Managing your money: Get credit where credit is due

  • Published
  • By Senior Airman Andria J. Allmond
  • 512th Airlift Wing Public Affairs
( Editor's note: this is the first in a three part series covering good credit) 

You want it. No, you need it. But how can you get it? 


There are three criteria that establish good credit: Character, Capacity and Collateral. Establishing credit character must be created first in order to develop credit history. 

"Everyone should know the options available for establishing credit," said Shannon Bertram, Fort Sill National Bank proof operator. "It is seen by most as a catch-22 in that if you don't have any established no one will give it to you. But, there are ways to go about ascertaining a good credit report." 

Credit character is a banking term that defines the measurement of a person's willingness to repay their debt. This is shown by items such as length of employment, length of current residence, but mostly past credit experience. 

Credit capacity is the term used to describe an individual's ability to repay the debt and is determined by employment, income, current outstanding debts and monthly expenses. 

Collateral is the amount of available resources that a lender can assume in the event a borrower fails to repay the debt. Savings, property and investments are examples of these resources. 

"Credit character has to be established before any other elements come into play," said Anita Taylor, FSNB branch manager. "There are five steps someone can take in order to establish credit character for the first time. By following these steps, in about a year, you can have a credit report that indicates a history of on-time payments." 

Step one: Apply for a pre-paid credit card
Pre-paid credit cards function like a regular credit card except they are pre-loaded with any denomination of money the user would like to put on it. This prevents the user from falling into debt. Also, another option would be to apply for a gas card from a major oil company.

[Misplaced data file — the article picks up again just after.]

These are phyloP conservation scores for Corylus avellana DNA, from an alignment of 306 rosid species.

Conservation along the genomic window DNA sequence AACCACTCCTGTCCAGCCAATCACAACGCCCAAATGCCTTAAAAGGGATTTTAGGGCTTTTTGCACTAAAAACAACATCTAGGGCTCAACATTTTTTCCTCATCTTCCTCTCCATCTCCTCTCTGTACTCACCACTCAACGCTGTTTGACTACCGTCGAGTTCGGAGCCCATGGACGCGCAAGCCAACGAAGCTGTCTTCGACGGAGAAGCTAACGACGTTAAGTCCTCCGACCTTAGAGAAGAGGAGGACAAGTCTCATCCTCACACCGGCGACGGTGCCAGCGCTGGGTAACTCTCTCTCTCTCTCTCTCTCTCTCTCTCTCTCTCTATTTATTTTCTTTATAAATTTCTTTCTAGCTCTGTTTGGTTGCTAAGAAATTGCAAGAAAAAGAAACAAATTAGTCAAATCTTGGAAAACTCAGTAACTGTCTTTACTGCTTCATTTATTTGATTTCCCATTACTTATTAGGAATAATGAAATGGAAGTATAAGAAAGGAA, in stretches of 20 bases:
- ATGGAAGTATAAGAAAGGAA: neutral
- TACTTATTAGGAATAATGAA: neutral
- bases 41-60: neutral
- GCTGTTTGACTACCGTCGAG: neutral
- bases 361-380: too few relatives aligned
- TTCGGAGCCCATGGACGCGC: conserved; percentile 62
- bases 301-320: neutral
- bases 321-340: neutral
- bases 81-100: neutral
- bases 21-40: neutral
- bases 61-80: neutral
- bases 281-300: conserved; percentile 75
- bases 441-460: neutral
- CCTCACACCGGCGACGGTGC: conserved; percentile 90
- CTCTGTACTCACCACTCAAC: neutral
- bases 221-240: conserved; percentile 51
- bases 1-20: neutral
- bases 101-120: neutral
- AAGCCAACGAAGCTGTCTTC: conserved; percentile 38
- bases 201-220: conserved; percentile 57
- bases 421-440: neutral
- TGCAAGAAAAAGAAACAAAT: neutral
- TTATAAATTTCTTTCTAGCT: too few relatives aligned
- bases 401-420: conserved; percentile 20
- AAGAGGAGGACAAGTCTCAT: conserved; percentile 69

Many of these companies will extend credit for new credit applicants, said Ms. Taylor. 

Step two: Ensure timely payments for all contracts or obligations
These obligations include rent, utilities, taxes and divorce support payments. Credit agencies report late or nonpayment of these financial responsibilities, as well as credit delinquencies. 

Step three: Maintain a spending budget
A budget should be sustained in line with income. People interested in establishing credit should try to include a monthly savings deposit of $50 -$75 per month within this budget. 

"The savings is important to have in an emergency situation," said Ms. Bertram. "If you're already putting yourself on a budget it's a good time to get into this habit. If something happens, like a person loses their job or they get hurt and can't work, they would need to have that savings, so they can pay their bills and avoid going into debt. Also, that money can go towards helping establish credit through a secured credit card" 

Step four: Maintain and apply for a secured credit card
Continue the first through third step for six to 12 months. If at least $300-$500 has been set aside in a savings account during this time, an individual can apply for a secured credit card from a lending institution, said Ms. Bertram. 

"A secured credit card is like any other credit card, but is designed for applicants who are trying to establish or repair credit. A deposit into a savings account must be made by the card candidate, which they cannot touch during use of the card," said Ms. Bertram. "That savings will earn interest while it sits in the account. Using this secured card to pay budgeted living expenses as well as using a pre-paid credit card or gas card will build credit faster." 

Step five: Continue all four steps for 12-24 months
While continuing the steps, credit and other obligations must be paid on time and for the required amount. In about a year, credit reports begin to show a history of on-time payments. It is at this time a secured card can be replaced with a card that offers more attractive terms to fit the user's needs, if they choose. 

"Airmen and their families who are interested in receiving general finance information can contact the Airman and Family Readiness Center at (302) 677-6930," said Jennifer Johnson, 436th Airman & Family Readiness Center community readiness consultant. 

Airmen and their families can take advantage of the one-on-one finance help through A&FRC. They can also find a listing of upcoming finance classes held on base. A&FRC posts their information at

Interested Airmen and their families can also call the number listed above or may ask to be put on the A&FR monthly mailing list.